Gravity/Flower of Kent provides a well-thought change of pace, and again demonstrates the fact that, just when you think you have the measure of Dipper Malkin, they will continue to surprise you. Here, the unexpected comes in the form of lilting and unpredictable tunes, slides, and the use of a drum kit. The dance-like quality of the melody is underscored in the second tune, which makes effective use of the viola d’amore and shows it working in harmony with the guitar to create a richly layered sound.
This sound is pared back in Mrs Chambers/Emmaline’s Valse, which begins with a poignant string solo, gradually becoming a tune which is both nostalgic and desperately, beautifully sad; this all clicks into place once you realise that it was written as a memorial tune for an elderly lady by a volunteer paramedic, and swooping motifs and haunting picking are used to great effect. Emmaline’s Waltz has a more positive feel, fitting the tune which John Dipper wrote for his daughter when she was less than a week old.
Fidler’s Morris gained its inspiration from a 4th century tune of the same name, but it’s taken in another direction with a soft and meditative tune which allows the guitar to step briefly into the limelight. I would have liked to have heard more tune-playing from Malkin throughout the album, as he is clearly a sensitive player, but the balance of sound is generally handled well.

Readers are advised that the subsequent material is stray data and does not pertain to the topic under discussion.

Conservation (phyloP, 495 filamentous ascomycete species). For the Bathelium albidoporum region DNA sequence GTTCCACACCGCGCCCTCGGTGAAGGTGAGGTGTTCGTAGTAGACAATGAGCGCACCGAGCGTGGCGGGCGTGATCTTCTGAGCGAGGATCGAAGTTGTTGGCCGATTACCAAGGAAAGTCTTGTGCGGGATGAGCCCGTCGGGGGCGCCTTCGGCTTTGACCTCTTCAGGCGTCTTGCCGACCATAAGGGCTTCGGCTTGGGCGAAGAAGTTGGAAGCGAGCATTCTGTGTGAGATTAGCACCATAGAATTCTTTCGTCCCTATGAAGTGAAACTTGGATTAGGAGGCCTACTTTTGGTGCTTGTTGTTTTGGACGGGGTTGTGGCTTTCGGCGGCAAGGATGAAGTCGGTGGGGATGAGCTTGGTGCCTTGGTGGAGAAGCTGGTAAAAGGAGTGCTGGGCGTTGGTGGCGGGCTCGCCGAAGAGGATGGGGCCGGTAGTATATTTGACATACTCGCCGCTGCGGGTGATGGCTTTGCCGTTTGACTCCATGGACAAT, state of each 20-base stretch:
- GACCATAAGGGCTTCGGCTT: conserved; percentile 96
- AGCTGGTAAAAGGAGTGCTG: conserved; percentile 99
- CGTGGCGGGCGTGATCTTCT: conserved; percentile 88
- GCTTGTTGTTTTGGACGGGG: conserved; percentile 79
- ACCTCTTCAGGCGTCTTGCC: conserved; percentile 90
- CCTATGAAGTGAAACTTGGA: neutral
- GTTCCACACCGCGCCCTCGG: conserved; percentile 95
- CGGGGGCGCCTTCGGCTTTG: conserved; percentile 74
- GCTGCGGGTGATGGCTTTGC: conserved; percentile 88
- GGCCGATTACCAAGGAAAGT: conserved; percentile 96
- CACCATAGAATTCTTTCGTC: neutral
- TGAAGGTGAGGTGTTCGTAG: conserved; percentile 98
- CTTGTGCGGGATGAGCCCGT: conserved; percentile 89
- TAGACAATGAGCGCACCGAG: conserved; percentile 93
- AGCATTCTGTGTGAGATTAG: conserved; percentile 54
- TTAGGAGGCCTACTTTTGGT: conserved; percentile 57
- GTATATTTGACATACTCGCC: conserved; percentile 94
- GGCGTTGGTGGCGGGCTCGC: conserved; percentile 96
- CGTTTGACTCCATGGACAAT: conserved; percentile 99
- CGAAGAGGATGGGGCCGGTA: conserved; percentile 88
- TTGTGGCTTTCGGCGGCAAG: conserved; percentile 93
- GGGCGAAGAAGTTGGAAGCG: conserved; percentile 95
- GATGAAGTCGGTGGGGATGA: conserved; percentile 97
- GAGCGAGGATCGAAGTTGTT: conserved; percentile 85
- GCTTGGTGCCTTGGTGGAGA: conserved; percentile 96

The final instrumental of the album, Answerphone/Honest Intentions/Hommage á Gilles Laprise marks the return of a livelier bowing style and some definite French Canadian influences, including the use of tapping, ably provided by percussionist Corrie Dick. The set shows what the duo can do when they let their hair down, and they can’t resist throwing in a cheeky stop mid-tune, just to keep you guessing.
Their penchant for the unpredictable continues to be shown in the final track. If you were expecting to be on firm and well-trodden ground with The Parting Glass, you’d be wrong. This is the song rewritten by Dave Malkin, who once again shows his assured vocals with a charming take on the original. It retains enough of the original lyrics to be tantalisingly recognisable, and the tune is easy to sing along to. A great choice for ending both a session and an album.
‘Tricks of the Trade’ has a vision “to celebrate our inheritance through every note, and offer the next generation our contribution”. I enjoyed the whole thing, in particular King of Poland, which shows the potential of their unique blend of inspirations, techniques and instrumentation to best effect. Dipper Malkin are constantly tickling at the boundaries of a more modern sound, but there is similar tone and instrumentation across the album that may lead some to brand it as one-dimensional. Instead, it’s innovative in a quiet way, pushing the traditional roots of the genre by doing more than just adding an electric guitar.
‘Tricks of the Trade’ is an album that deserves not only to be heard, but listened to, and so is best enjoyed in small chunks, with good headphones and your drink of choice.
Tricks of the Trade is out now.
Order it here: dippermalkin.bigcartel.com